BBC Radio Scotland
Thought for the Day
Friday 17th July 2015
Dr. Amanullah De Sondy
Senior Lecturer in Contemporary Islam
University College Cork
The month of fasting has come to an end and Muslims globally are about to celebrate the festival of Eid. It’s a great time of year when family and friends get together to celebrate the official day dedicated to the ‘breaking of the fast’. I’ve always found it a good time to reflect on what just happened to mind and body during the last month of fasting and how to move forward from it. Even though the commercialization of the festival is never far from sight. I’ve seen first hand the shopping frenzy of my own family during the last few days. From food, special clothes and gifts, there seems to be no end to it. I avoided the rush and did my own shopping a few weeks ago.
All this buying to celebrate is mixed with Islamic traditions that call upon Muslims to donate more than usual to those in need during this holy month. I was struck by the generosity of Muslims in America who have been crowdfunding thousands of dollars to help rebuild black churches that were burnt by white supremacists a few weeks ago. The campaigns page reads, ‘all houses of worship are sanctuaries, let’s unite to help our brothers and sisters in faith’. This act of kindness has made me think of how charity can bring marginalized communities together to help each other and strengthen peace and social justice in society.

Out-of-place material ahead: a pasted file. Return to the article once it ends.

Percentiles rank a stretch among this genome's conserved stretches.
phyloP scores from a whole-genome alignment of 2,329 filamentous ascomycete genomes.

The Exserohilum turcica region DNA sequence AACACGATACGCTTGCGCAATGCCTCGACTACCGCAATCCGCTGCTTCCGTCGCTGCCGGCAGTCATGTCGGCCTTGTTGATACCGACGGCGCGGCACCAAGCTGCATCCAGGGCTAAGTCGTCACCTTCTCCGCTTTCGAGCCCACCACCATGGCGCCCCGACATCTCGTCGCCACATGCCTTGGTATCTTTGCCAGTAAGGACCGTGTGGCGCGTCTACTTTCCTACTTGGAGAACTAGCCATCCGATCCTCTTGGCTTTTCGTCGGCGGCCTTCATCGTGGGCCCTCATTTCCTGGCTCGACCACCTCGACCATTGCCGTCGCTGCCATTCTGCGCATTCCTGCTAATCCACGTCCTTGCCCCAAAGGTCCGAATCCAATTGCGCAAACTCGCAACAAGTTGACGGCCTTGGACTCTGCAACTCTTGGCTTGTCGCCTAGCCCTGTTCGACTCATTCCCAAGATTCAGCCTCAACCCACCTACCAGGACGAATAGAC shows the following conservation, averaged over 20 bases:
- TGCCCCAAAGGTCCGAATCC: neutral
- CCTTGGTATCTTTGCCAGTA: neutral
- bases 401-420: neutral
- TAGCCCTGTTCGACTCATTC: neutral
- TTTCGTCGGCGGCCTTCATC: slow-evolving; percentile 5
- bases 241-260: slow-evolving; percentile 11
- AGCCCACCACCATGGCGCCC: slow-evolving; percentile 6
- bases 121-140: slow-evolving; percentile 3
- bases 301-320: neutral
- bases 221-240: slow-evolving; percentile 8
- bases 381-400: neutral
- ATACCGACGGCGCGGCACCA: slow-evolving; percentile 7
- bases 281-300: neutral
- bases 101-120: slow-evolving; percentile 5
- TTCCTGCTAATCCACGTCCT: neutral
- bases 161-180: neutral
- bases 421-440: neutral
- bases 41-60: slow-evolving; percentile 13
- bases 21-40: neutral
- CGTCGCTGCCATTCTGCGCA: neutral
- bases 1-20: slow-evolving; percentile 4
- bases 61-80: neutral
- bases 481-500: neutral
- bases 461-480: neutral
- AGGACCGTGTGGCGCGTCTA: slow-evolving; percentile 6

But how does one keep the balance of spending on oneself and those in more desperate need? There are extreme cases of Muslim charity. Prince Waleed bin Talal of Saudi Arabia vowed during the month of fasting that he would give away his entire 32 billion dollar wealth to charity. The act of fasting brings in to perspective what we really need to live and those extra bits of luxury. These are dilemmas that I’m sure most of us are faced with on a day-to-day basis. It is the prioritizing of these acts that we must all try to keep in check and balance as best as we can.